3. Maintain a Spare Parts Inventory
Wear parts is a terms that refers to parts or equipment on a machine that typically wear out faster than most parts. It is essential to stock one or more of each wear part in your inventory. This prevents unexpected shipping delays and supplier shortages. When you need the parts to keep your machine running, you will already have them on your shelf.
Having an inventory of spare parts for your automated machine readily available can help streamline preventative maintenance tasks and prevent any delays in production. Be sure to ask your equipment provider for a list of recommended spare parts, such as extra cables, air filters, light bulbs, bolts, power cords, screws, etc. For every machine, SDC provides a recommended spare list that is categorized by the importance of having extra parts in stock and ready to install if needed.
4. Create a Culture of Accountability
Once you’ve identified the appropriate preventative maintenance tasks and created a schedule for when they should be done, you’ll need to determine the right person or team for the job. SDC offers regular preventative maintenance service visits to customers, where an experienced service technician will work through a service checklist, as well as help troubleshoot any issues and optimize the performance of the machine.
Taking a step further, documenting these maintenance checks can help ensure accountability. In addition to assigning and communicating tasks, be sure to document the parts of the machine that were checked, the tasks that were performed, and the date that the service was conducted. The designated machine operator or service technician performing the tasks should then sign off on the document and submit it to a supervisor.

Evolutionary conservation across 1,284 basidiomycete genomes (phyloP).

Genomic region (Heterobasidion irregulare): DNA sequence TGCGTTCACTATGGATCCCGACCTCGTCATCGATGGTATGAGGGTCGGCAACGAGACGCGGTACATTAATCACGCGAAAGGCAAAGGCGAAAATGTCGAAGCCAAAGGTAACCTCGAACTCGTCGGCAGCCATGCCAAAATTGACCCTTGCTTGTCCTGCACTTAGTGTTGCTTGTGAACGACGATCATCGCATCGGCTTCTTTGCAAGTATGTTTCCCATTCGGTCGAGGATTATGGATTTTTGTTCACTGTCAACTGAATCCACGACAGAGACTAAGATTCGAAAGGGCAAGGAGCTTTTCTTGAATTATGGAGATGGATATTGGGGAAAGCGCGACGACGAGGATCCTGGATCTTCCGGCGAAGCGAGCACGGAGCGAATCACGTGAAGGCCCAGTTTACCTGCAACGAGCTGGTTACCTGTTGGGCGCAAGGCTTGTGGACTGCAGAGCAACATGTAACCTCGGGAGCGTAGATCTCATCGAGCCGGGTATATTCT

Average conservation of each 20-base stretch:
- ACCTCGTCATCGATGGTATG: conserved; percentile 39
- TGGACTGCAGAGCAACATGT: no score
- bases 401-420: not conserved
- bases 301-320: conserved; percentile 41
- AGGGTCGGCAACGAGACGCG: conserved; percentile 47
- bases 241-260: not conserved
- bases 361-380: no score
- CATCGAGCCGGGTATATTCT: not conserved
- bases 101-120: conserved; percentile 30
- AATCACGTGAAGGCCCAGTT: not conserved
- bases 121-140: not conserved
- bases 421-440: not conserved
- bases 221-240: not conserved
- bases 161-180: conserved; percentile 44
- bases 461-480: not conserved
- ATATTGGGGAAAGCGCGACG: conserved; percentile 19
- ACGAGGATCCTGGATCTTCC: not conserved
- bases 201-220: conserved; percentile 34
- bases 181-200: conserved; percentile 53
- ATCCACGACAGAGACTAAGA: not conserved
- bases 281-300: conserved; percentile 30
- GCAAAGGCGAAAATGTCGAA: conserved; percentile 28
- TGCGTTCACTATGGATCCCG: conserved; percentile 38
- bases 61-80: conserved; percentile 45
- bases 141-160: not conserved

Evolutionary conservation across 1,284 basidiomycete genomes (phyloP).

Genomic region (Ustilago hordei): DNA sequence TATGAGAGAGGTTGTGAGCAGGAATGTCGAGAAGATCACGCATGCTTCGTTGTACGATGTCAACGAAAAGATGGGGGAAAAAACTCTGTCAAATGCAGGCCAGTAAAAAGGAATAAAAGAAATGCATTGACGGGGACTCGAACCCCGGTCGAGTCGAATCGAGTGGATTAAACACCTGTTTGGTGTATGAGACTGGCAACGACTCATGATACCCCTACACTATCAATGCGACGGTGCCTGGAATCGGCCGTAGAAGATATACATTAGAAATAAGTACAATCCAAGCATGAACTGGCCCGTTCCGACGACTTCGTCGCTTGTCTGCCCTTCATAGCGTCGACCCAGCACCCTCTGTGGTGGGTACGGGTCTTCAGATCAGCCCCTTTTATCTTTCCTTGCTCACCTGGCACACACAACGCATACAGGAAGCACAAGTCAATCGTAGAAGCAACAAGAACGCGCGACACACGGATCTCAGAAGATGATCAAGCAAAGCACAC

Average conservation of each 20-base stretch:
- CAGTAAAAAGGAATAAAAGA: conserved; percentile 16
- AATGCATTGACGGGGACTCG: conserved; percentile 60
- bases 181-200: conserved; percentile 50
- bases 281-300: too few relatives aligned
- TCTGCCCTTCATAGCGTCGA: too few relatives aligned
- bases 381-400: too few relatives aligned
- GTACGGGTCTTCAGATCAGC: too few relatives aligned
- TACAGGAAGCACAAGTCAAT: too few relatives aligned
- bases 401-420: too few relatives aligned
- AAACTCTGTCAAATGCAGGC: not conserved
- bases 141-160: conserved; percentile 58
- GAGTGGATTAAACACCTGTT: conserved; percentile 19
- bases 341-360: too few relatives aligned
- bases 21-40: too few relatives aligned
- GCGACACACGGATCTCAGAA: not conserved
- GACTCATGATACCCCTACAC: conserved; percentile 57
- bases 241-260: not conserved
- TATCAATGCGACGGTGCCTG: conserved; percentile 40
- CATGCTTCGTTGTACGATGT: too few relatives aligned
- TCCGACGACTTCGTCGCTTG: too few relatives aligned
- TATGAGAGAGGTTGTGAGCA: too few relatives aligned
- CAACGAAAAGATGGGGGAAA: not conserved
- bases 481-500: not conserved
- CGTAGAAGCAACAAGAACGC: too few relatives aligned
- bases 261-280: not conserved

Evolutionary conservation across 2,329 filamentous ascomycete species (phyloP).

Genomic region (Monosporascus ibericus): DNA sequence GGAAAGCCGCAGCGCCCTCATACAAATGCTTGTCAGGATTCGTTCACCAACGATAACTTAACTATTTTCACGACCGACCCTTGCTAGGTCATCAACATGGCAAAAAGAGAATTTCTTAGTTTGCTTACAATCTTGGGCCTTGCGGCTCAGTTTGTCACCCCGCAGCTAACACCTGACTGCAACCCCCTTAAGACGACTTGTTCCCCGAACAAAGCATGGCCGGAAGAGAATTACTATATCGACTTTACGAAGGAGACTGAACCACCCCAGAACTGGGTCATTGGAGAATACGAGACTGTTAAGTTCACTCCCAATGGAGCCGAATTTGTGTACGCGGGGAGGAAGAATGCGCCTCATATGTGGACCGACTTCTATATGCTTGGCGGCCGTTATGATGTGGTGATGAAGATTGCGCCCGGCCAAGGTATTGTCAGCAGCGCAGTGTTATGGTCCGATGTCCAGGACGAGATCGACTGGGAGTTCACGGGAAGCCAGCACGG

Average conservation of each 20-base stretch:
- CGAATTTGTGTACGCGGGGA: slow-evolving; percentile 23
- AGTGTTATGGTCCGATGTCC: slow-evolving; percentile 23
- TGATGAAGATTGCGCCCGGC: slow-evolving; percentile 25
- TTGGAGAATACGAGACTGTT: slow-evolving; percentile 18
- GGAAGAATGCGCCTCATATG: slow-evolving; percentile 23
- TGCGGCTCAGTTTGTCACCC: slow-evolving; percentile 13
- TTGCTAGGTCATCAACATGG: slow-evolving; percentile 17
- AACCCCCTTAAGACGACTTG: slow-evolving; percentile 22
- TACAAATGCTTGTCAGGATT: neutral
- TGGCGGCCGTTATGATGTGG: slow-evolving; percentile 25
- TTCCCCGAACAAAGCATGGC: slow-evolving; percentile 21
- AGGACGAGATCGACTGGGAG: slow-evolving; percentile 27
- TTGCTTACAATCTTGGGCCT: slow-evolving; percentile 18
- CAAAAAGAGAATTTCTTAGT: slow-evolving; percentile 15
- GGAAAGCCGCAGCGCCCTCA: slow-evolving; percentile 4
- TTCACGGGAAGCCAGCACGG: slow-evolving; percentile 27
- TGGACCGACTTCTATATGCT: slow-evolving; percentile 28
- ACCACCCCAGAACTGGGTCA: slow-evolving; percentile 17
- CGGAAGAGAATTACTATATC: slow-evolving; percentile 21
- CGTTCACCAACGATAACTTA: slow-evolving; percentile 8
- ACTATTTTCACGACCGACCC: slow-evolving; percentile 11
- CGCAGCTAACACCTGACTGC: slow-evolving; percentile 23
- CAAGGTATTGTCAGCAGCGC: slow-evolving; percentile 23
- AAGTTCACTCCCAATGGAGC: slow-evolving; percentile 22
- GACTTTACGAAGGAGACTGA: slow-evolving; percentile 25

5. Demonstrate a Commitment to Preventative Maintenance
A commitment to preventative maintenance starts from the top, down. When company executives reduce maintenance budgets, when plant managers fail to commit to a preventative maintenance, the perceived importance of preventative maintenance is falls. Failure to conduct regular maintenance on machines can cause parts and components to malfunction and break down, which can create serious threats to the safety of your employees and the quality of your products.
When considering budgetary or production needs, it’s important for company leadership to commit to a regular preventative maintenance checks. Regularly scheduled preventative maintenance can save money by increasing the lifetime of your automated equipment and addressing equipment needs before resulting in unanticipated downtime, as well as maintain consistent product quality by ensuring the machine is running smoothly.
With 25 years of experience, SDC understands the importance of preventative maintenance to keep automated systems running as efficiently as possible. Contact us today to discuss an upcoming automation project. In the meantime, check out some of our past projects.